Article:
Let’s see how they respond. They don’t seem to feel remotely accountable.
Population arguments used by UCSF
A final word on population effects. The UCSF argument for retaining the current warnings is really quite weird: is that being (a bit more) truthful about risks of snus use relative to smoking might cause snus use to increase if it provides reassurance to non-users, or means that people who might otherwise have quit continue to use the product because they don’t think it is doing them much harm (even though that may be true). Of course, the much more likely outcome is a beneficial population effect, in which snus displaces smoking because its risks are better understood by smokers, and risks to any new snus users are so small that they would be outweighed by benefits to switchers. For the balance to shift to net harm, completely implausible uptake of snus would be required by non-tobacco users. This counter argument is developed in the CASAA submission to the MRTP consultation, which I also recommend. This uses what is sometime referred to as the ‘Risk-Use Equilibrium‘ argument as developed by Lynn Kozlowski in 2001 – it completely demolished Glantz’s argument.
Uncertain population effects may be beneficial or harmful. There is a further subtlety. The difficulty with assessing population effects before the regulatory change that will create the population effects is that it is almost impossible to know with confidence what will actually happen. Neither is it possible to design studies that would provide meaningful insights, given how difficult it is to simulate the real world of perception formation. Creating impossible evidential demands is part of the game played by the anti-THR activists and it is the disreputable hand they are playing here. (It is like, for example, demanding proof of no long term health impacts for vaping). However, in this case the uncertainty cuts both ways. It is at least as likely that there will be a positive effect – as we have seen with snus in Scandinavia. So the Glantz suggestion of not allowing these warning changes because of uncertainty is at least as likely to have the harmful effect of foregoing positive benefits as more people use cigarettes and fewer use snus than would otherwise have been the case: analogous to the damage done by the snus ban in the EU. Should the regulator be cautious and not allow the change unless there is proof that it will not cause a population-level problem? No, this isn’t cautious, because it puts at risk the potential and far more likely benefits.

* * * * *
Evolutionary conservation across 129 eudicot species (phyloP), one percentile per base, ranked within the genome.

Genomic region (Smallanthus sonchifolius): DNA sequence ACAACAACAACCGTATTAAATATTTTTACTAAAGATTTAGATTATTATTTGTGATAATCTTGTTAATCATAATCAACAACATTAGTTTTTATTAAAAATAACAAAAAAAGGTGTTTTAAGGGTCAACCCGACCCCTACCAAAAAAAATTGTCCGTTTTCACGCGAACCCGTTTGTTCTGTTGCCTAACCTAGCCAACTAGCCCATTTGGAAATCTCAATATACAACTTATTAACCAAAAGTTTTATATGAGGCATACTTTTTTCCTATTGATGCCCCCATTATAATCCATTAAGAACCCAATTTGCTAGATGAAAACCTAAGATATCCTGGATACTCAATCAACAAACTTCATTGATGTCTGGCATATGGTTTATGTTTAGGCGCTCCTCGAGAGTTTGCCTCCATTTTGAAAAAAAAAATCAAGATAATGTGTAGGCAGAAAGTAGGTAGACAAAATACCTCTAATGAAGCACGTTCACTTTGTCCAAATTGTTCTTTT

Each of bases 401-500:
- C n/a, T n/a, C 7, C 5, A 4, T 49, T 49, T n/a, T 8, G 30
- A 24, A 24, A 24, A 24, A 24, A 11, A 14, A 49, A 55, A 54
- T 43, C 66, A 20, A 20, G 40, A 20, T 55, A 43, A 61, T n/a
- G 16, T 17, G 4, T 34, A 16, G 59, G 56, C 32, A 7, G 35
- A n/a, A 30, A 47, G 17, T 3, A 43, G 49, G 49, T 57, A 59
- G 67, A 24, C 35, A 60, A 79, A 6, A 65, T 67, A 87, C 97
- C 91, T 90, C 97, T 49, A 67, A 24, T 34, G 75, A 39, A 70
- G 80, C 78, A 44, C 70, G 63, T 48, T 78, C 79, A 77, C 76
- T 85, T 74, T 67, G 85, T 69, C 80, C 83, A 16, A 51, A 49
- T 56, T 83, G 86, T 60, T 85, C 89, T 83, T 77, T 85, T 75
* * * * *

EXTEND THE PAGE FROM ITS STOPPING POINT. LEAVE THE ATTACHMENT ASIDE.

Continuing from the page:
Acting in the face of uncertainty. So given the regulator can either approve or reject the application, how should FDA address inherently uncertain population effects before they can measure them? The ethically legitimate way is to base regulatory determinations on individual risk and in favour of truthful realistic communication. That doesn’t rule out negative population effects emerging, but given symmetrical uncertainty, it sets the right default options for a regulator – go with truth about individual risk and realistic communication. Then through market surveillance – as required by the MRTP – the option remains to take post-approval action if credible evidence emerges of adverse population effects, which is in my view highly unlikely.